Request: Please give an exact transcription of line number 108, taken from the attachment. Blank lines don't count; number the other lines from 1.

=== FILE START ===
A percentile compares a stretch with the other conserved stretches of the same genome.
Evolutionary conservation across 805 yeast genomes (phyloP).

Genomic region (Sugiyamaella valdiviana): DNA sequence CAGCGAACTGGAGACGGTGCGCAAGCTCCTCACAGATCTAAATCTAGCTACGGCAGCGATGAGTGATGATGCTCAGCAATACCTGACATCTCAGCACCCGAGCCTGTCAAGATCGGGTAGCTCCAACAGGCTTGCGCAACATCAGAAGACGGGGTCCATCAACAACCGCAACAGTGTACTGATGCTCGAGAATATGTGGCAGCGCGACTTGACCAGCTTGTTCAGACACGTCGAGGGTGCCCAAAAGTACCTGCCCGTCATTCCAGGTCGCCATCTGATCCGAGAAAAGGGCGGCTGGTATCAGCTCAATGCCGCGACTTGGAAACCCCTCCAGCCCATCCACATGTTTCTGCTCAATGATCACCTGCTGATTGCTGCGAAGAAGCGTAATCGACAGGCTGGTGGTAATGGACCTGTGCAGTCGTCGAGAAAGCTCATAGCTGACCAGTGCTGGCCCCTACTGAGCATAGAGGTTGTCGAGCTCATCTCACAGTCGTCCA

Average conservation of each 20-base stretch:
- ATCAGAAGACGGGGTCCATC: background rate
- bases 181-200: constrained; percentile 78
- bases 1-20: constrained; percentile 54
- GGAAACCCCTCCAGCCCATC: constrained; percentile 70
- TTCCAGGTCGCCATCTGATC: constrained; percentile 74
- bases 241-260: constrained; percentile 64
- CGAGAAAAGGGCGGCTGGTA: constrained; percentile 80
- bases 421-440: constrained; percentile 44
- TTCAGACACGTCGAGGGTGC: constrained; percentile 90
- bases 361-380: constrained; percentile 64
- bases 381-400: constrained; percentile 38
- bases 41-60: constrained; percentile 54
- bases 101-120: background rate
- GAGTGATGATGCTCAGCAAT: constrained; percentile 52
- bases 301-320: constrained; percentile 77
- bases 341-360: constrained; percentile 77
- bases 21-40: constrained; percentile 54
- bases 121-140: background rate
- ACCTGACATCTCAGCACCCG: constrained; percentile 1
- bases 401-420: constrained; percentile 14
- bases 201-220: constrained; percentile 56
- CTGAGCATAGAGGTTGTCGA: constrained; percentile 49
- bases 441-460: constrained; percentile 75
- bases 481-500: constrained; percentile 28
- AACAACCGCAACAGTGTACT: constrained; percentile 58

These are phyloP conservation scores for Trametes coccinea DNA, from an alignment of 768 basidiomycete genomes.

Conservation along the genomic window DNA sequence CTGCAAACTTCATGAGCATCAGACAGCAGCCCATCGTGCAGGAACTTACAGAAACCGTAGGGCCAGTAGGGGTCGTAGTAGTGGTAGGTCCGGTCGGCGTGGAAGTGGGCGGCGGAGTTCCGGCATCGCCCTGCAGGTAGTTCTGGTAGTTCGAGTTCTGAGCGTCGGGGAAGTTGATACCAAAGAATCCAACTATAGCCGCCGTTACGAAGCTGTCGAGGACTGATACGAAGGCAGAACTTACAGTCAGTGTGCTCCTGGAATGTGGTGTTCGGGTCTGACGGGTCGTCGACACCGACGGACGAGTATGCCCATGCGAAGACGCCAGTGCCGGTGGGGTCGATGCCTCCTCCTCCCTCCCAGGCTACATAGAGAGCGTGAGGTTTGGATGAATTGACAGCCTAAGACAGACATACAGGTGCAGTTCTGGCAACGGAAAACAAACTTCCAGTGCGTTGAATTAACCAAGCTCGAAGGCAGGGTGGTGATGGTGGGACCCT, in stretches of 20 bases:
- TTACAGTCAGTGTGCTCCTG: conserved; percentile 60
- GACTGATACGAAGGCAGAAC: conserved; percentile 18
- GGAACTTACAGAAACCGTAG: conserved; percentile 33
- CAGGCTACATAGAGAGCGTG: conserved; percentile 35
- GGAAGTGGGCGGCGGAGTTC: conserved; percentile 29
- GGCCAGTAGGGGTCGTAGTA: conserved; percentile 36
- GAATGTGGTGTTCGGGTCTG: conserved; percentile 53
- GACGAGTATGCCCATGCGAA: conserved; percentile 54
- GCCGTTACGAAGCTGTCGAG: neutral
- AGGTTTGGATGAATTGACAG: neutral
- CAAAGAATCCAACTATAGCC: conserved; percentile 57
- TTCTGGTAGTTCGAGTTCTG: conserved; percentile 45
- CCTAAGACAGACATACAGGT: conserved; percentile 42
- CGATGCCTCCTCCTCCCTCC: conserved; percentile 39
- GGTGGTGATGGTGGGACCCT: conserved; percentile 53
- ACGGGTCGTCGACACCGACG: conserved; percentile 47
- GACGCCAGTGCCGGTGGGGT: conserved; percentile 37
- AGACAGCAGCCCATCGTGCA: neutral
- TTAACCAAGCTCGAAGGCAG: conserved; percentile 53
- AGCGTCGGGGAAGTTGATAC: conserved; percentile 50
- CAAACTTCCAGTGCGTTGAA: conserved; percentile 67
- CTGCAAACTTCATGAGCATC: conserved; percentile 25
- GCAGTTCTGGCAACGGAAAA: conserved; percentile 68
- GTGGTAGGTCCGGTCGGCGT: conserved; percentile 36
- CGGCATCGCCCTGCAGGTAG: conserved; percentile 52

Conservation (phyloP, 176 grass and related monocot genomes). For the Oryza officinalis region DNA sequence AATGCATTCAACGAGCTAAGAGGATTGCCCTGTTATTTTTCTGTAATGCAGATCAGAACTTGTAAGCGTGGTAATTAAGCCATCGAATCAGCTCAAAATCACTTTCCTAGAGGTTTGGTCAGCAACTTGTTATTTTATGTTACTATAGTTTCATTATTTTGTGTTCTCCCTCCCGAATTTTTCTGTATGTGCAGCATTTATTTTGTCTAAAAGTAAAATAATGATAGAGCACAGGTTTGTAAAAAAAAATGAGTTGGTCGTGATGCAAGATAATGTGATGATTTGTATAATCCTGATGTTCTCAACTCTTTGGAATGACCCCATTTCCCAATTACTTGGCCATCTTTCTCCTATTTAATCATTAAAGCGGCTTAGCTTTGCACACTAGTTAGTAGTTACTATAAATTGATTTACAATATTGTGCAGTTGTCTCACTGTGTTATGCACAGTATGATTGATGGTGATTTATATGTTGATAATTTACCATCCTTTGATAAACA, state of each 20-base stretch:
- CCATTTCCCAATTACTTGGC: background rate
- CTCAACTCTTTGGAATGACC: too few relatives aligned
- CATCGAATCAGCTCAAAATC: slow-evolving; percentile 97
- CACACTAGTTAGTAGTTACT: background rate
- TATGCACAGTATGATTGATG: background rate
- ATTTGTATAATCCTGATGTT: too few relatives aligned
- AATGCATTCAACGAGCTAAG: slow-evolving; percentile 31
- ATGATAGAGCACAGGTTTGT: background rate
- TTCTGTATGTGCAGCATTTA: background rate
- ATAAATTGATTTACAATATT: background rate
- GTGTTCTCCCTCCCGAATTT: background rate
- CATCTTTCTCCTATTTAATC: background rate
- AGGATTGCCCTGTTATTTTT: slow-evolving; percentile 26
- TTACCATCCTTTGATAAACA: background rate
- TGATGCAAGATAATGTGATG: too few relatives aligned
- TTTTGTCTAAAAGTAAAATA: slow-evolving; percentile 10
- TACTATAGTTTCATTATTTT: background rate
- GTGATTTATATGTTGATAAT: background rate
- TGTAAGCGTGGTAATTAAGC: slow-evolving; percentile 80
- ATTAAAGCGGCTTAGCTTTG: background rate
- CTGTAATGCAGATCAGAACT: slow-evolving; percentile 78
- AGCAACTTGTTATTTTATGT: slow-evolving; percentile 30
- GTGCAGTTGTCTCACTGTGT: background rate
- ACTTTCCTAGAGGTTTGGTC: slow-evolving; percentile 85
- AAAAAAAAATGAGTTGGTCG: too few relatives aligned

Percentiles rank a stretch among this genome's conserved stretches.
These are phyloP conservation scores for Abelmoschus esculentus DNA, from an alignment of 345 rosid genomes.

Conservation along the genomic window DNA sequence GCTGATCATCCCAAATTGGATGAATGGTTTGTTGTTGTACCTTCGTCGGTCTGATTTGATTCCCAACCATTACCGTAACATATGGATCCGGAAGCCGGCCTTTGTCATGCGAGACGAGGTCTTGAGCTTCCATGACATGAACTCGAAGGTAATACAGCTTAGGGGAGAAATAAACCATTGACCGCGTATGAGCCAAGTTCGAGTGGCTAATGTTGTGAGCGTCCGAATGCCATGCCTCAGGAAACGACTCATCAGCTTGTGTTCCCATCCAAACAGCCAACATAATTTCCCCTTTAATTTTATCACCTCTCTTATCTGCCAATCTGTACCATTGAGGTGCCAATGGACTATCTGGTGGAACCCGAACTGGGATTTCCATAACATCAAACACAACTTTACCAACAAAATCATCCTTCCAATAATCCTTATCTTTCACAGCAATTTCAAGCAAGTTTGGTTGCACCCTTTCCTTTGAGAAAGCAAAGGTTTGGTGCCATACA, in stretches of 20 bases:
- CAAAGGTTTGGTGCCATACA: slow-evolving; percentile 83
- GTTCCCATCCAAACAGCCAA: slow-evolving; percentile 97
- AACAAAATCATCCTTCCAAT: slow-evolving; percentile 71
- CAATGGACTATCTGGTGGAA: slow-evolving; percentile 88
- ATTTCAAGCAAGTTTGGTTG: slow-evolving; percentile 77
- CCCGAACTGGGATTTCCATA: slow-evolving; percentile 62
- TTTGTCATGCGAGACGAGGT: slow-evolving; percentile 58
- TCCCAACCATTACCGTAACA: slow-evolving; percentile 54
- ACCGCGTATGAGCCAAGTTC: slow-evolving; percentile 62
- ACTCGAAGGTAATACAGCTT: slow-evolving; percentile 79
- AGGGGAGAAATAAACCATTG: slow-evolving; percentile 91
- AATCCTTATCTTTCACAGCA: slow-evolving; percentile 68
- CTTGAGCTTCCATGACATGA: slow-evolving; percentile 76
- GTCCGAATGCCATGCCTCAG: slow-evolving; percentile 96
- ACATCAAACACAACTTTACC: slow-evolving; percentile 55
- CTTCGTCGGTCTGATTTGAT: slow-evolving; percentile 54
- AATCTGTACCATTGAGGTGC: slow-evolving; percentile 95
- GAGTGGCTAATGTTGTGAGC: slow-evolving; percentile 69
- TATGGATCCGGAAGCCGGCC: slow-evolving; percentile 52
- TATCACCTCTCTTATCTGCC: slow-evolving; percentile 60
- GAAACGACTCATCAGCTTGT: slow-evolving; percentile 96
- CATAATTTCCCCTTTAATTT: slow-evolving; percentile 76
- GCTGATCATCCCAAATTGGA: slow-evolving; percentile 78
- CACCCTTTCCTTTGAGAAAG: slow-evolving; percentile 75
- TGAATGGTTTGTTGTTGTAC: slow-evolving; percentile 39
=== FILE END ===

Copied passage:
- GCTGATCATCCCAAATTGGA: slow-evolving; percentile 78